Route 60 retail center will feature restaurants, shops, hotel

While thousands of square feet of retail space go begging at Indian River Mall, site work for a nearly 10-acre shopping center called Vero Beach Square is underway nearby, on the south side of State Route 60 at 53rd Avenue, reflecting a national trend of malls emptying out while new strip centers attract tenants and customers.

The center will have approximately 30,000 square feet of retail space in four buildings slated to include restaurants, an auto parts store, a gas station/convenience store and additional shops. The back of the property will be occupied by a three-story, 71,000-square-foot, 110-room chain hotel.

Konover South Development Corporation of Deerfield Beach got the property rezoned to allow a planned development and secured approval of a conditional site plan last August. The company, which CEO David Coppa said specializes in shopping centers in Florida, closed on its purchase of the parcel in November, paying $2.51 million for 9.66 wooded acres between Sonny’s Barbeque and Applebee’s Restaurant, just east of Walmart. Bulldozers recently cleared the site and infrastructure work is underway.

Coppa said he couldn’t reveal who the tenants will be at this time, but according to the company website, most of the proposed stores and the hotel have lease agreements under negotiation, leaving just four open slots for prospective businesses.

Still available are a one-acre combination gas station and convenience store, a .8-acre fast-food restaurant with drive-through, a 2,400-square-foot store and 4,250-square-foot store.

Construction will take place in three phases, according to county documents. “Phase I will include the auto parts store, the multi-tenant strip building and all the common area infrastructure. Phase II will consist of the 110-room hotel [and] …  Phase III will include a stand-alone restaurant and a stand-alone fast food restaurant with drive-through facility.”

Coppa said he expects the first stores to open January 2019. The store spaces will be leased, not sold, he said. “We like to hang on to our shopping centers.”

The project will include two storm-water retention ponds at the back of the property, adjacent to the county’s main relief canal that runs behind the parcel, and a road connection behind Applebee’s that will connect the center’s 359-space parking lot with 53rd Avenue, allowing easy access to Walmart and Sam’s Club.

Konover will also improve State Route 60 by extending eastbound and westbound turn lanes at 53rd Avenue, in anticipation of increased traffic.

Covered-mall space continues to empty nationwide, with the steady growth of e-commerce and a shift in consumer tastes away from traditional department stores toward value-priced retailers, but newly-built open-air shopping centers like Vero Beach Square have high occupancy rates, with Florida leading the national trend, according to the latest quarterly report from Cushman & Wakefield, a leading global real estate services firm.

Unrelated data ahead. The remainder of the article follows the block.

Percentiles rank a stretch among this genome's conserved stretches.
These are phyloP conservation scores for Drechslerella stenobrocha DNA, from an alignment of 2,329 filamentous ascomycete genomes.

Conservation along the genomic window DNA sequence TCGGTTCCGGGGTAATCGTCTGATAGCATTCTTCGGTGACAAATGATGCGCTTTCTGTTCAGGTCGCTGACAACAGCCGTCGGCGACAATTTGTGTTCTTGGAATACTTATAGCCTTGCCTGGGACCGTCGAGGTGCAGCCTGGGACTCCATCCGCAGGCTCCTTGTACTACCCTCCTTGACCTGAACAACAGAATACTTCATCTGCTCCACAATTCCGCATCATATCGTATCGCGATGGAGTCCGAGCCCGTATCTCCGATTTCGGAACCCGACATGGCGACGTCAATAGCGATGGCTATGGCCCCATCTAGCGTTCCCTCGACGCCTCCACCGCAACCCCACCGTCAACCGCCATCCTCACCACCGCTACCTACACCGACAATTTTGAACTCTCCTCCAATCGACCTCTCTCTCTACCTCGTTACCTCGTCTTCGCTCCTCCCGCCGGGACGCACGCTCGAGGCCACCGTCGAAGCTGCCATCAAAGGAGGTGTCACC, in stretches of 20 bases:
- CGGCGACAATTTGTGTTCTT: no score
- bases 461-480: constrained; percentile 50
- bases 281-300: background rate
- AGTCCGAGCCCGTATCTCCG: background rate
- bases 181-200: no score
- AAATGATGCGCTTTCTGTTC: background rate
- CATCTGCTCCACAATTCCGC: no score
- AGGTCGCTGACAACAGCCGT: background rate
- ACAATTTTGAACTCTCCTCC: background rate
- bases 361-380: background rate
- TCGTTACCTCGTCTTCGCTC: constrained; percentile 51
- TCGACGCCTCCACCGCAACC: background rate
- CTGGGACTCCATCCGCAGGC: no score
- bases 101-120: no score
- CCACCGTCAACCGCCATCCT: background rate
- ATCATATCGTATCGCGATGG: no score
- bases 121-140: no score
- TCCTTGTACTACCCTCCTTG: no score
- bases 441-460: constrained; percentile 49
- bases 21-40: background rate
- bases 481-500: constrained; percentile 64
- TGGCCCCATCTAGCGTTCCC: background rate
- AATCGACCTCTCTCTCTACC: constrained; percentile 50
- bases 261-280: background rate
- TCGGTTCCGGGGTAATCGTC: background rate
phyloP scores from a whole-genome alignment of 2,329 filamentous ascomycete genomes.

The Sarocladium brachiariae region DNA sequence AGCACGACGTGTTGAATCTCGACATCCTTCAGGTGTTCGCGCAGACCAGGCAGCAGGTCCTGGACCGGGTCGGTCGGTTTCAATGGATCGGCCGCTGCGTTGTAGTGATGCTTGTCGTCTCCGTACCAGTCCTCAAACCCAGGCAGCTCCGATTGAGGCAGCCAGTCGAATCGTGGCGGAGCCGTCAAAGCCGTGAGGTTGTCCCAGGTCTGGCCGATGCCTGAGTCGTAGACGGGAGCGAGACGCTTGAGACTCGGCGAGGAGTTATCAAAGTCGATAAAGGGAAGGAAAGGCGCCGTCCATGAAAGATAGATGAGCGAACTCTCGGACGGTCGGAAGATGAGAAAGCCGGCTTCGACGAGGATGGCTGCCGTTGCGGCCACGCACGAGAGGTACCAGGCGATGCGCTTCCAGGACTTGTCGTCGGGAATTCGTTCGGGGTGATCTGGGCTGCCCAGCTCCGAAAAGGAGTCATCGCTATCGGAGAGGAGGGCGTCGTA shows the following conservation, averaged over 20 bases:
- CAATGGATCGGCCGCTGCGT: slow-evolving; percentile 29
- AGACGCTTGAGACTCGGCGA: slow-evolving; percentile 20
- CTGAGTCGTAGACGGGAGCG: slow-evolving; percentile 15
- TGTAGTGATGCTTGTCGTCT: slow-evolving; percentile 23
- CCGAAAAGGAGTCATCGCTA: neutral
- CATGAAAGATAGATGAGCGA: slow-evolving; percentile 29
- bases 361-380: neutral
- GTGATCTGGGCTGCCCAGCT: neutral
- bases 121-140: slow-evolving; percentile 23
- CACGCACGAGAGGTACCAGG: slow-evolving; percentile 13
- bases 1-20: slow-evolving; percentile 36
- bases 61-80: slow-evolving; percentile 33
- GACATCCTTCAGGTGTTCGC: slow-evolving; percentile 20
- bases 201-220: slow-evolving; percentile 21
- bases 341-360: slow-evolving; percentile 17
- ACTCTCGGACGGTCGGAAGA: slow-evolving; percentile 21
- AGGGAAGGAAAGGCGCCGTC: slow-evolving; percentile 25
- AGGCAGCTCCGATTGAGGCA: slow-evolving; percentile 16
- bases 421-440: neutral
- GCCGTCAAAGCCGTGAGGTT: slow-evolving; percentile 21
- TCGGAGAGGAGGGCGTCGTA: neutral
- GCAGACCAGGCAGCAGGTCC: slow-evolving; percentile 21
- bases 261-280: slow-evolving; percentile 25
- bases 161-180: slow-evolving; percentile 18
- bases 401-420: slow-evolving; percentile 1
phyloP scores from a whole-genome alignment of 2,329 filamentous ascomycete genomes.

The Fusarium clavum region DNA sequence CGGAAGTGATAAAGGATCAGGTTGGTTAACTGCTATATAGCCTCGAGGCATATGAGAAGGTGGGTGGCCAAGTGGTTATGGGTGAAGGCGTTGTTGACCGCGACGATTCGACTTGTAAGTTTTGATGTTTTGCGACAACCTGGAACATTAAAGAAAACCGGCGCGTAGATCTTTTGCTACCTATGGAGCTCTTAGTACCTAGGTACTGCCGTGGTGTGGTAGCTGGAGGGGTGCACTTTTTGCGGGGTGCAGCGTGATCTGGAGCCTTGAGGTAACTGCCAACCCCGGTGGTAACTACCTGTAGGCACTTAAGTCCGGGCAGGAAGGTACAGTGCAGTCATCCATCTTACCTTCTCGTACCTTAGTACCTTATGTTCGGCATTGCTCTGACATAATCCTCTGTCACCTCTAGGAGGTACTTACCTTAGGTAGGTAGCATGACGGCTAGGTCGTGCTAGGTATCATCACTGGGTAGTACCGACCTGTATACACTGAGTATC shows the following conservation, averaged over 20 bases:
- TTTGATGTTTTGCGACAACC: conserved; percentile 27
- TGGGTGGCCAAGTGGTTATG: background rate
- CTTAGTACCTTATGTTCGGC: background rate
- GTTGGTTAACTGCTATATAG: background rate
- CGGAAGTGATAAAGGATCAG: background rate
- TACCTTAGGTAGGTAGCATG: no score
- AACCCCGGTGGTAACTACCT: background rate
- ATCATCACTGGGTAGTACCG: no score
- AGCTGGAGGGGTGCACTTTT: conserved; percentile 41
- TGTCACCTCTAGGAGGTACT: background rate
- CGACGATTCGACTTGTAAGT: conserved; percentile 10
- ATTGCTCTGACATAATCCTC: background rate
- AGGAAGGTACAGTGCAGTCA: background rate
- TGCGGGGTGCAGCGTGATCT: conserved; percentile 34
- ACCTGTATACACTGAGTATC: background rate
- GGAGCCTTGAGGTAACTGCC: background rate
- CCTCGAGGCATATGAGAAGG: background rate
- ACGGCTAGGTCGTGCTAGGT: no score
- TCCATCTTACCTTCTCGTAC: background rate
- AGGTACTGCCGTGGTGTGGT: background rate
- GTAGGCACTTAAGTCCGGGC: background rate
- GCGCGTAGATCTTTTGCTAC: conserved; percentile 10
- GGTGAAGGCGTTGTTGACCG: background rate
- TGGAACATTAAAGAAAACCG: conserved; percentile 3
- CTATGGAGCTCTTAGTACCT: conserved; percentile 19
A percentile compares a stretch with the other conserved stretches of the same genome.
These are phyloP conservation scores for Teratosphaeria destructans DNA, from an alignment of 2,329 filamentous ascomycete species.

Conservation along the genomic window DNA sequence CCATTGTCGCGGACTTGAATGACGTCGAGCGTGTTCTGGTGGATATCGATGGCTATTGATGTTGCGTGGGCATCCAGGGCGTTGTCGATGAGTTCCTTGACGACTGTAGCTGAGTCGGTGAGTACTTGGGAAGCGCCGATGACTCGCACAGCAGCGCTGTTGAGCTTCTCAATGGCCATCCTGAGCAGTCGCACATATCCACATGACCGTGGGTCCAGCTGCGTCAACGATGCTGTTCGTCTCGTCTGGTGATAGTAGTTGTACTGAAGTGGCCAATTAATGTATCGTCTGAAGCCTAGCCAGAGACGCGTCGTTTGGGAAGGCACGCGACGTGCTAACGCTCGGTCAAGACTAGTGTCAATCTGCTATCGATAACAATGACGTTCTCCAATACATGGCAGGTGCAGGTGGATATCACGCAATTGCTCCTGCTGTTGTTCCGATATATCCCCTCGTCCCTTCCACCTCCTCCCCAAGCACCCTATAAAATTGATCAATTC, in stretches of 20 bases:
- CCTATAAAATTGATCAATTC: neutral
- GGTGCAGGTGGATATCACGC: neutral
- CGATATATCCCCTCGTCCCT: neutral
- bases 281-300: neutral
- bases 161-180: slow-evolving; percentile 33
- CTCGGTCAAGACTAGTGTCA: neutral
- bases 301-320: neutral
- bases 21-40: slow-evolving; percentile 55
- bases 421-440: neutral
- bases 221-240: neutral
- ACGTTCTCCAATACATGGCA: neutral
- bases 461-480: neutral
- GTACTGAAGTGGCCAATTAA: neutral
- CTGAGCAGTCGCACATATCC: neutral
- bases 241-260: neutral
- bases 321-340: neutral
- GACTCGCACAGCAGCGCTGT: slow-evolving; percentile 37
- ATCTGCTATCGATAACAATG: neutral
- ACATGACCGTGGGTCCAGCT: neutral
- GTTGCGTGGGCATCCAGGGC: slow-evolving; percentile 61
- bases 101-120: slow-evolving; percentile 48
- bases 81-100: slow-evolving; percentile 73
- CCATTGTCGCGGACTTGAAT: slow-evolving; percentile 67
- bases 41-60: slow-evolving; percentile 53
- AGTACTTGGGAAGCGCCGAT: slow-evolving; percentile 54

“Although we see the tenant pool continuing to shrink going forward, we expect non-mall Class A product [neighborhood/community strip centers] to continue outperforming the rest of the marketplace,” the company reported.

Konover South’s demographic profile for the Vero Beach Square site shows that 41,398 people live within three miles and that 66,500 cars pass by daily on Route 60. There are 17,664 households with an average income of $64,719 within the three-mile radius.

The location benefits from being in the county’s top retail area, close to the Walmart, Target, Best Buy, Office Depot, Lowe’s, Home Depot, dozens of restaurants and the Indian River Mall.

Engineering for the project was done by the local office of the national engineering firm Kimley-Horn and Associates. Island Design, Inc. of West Palm Beach is the project architect.

According to the company website, Konover South LLC, founded in 1959, is a fully-integrated real estate “acquisition, development and management company operating throughout the southeastern United States,” which has developed 15 million square feet of retail space, along with 20,000 apartment units and 4,000 hotel rooms.

The website profiles 26 Konover-developed shopping centers, most of them on Florida’s east coast. Seven are under development, including five in Broward County, one in Martin County and Vero Beach Square in Indian River County.

Comments:

Jgimfine April 5, 2018

Why does this town feel we need so many auto parts stores and mattress stores. Am I going crazy or do we have other needs as well? I find it rather funny that these types of stores continue to,pop up. Hope they do well…………….seems strange to me.

John Cocktostan April 10, 2018

The market decides how many stores we need. Obviously, there is enough support to keep these stores open. Competition is good. The county does not, and should not, decide how many of any stores we “need”.

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